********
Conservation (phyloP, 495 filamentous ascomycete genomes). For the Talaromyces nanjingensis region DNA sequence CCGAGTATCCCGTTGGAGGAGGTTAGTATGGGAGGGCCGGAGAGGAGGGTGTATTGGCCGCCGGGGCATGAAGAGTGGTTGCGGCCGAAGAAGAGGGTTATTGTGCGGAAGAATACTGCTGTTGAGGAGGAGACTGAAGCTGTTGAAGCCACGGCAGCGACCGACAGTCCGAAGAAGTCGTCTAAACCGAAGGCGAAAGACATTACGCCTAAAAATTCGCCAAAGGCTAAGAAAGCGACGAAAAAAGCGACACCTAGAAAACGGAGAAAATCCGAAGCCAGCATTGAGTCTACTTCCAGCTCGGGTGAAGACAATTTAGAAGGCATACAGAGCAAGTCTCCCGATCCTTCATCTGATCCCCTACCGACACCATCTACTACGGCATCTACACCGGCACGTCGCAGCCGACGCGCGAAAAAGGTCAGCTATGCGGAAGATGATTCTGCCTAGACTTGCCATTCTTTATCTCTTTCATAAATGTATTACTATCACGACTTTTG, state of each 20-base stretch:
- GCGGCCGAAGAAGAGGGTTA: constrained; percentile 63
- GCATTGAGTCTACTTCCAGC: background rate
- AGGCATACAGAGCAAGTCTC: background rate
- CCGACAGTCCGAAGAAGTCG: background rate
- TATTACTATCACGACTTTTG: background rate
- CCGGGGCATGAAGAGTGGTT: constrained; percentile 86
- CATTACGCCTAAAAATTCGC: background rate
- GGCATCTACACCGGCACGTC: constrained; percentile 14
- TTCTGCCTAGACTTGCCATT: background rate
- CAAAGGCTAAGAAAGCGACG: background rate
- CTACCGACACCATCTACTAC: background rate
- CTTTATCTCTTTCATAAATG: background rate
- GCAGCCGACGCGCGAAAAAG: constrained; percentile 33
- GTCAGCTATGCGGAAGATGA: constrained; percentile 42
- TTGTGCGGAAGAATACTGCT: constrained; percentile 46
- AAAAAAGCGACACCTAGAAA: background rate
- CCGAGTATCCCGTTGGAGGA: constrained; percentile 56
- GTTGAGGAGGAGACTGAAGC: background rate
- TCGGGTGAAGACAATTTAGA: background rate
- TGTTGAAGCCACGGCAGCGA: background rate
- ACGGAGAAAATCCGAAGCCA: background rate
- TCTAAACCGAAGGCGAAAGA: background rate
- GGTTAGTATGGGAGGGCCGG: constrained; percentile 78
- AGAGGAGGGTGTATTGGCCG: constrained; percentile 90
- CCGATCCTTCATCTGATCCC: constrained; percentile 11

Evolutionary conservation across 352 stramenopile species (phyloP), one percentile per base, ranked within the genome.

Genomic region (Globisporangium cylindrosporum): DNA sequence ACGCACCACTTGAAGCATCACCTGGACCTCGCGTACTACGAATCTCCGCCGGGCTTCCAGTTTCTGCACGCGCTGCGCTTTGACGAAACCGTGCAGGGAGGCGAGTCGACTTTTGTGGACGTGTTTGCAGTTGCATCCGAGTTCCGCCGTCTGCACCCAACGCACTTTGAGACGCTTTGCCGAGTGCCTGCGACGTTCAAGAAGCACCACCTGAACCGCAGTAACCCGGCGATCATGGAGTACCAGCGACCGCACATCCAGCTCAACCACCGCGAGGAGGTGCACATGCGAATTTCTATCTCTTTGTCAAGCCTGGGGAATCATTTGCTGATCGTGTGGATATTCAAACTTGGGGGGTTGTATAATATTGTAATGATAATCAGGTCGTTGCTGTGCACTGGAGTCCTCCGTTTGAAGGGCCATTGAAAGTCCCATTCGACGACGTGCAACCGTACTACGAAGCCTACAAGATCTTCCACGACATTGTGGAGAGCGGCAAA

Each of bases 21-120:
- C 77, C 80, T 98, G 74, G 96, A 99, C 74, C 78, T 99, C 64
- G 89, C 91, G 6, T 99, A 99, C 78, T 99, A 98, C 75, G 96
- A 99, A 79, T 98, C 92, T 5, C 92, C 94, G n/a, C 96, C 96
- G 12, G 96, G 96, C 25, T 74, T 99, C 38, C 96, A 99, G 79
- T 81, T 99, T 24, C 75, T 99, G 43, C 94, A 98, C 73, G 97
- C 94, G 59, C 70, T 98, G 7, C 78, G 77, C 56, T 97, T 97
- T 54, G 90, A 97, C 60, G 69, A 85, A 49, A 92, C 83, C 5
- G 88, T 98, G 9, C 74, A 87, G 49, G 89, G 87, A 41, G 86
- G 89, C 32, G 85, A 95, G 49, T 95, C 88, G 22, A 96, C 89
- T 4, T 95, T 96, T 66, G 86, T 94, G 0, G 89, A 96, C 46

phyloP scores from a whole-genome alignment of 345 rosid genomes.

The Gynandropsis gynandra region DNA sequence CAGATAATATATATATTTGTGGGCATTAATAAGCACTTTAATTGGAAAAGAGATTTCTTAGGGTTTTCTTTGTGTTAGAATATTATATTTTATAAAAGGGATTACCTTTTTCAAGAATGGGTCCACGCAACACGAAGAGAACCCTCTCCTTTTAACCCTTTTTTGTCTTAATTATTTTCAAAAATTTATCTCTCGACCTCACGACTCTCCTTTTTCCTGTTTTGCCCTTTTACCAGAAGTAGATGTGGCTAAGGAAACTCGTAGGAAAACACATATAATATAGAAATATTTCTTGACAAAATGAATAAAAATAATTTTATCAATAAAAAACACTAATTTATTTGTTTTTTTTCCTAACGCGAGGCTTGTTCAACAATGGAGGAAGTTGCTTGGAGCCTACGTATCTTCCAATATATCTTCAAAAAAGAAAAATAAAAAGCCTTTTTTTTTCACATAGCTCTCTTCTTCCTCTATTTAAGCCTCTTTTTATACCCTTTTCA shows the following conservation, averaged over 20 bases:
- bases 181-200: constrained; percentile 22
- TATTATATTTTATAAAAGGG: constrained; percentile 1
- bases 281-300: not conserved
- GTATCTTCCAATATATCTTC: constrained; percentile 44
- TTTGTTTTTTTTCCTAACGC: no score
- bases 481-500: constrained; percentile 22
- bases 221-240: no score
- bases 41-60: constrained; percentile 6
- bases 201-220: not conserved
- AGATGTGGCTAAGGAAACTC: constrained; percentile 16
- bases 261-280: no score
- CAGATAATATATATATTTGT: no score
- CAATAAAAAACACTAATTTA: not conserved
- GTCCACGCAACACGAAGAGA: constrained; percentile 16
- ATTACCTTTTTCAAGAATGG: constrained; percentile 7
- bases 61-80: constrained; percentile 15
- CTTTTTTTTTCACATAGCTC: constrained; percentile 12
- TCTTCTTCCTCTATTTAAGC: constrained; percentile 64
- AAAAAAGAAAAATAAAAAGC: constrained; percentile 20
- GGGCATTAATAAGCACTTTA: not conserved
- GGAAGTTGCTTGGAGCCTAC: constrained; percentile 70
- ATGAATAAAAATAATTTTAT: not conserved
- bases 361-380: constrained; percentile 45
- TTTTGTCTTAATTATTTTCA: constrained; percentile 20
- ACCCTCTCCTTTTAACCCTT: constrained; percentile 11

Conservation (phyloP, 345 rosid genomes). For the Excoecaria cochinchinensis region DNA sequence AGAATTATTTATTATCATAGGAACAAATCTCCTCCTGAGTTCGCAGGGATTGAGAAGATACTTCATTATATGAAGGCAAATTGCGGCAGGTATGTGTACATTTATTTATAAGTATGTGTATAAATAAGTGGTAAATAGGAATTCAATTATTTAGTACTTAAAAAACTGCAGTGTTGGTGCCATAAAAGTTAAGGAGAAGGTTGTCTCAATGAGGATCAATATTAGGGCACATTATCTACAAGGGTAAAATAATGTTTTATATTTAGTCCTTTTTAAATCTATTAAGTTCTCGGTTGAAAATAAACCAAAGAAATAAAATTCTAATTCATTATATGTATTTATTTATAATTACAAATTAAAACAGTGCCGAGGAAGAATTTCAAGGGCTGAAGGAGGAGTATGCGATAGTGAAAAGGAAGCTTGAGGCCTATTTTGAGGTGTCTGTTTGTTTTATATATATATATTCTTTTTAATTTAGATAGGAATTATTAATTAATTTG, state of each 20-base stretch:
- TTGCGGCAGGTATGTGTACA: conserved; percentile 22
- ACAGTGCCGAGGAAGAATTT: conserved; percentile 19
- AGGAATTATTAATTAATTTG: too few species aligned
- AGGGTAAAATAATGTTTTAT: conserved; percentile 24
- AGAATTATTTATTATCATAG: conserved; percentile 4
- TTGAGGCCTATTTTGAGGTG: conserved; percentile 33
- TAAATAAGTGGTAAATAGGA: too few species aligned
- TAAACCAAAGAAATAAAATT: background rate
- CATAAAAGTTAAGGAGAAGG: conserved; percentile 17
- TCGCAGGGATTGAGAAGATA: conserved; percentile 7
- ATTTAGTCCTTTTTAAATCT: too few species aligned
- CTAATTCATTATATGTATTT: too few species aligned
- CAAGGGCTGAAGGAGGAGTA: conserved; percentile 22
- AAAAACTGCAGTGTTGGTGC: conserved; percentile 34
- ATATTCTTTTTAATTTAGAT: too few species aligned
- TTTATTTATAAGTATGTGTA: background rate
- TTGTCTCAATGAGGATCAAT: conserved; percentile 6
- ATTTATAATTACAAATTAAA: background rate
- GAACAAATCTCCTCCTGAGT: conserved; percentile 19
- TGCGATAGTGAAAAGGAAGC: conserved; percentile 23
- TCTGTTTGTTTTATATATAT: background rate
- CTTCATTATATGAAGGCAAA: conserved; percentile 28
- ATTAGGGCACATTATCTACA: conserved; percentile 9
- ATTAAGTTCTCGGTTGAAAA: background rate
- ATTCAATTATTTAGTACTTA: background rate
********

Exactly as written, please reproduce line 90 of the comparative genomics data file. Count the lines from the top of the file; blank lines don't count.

- ATTAGGGCACATTATCTACA: conserved; percentile 9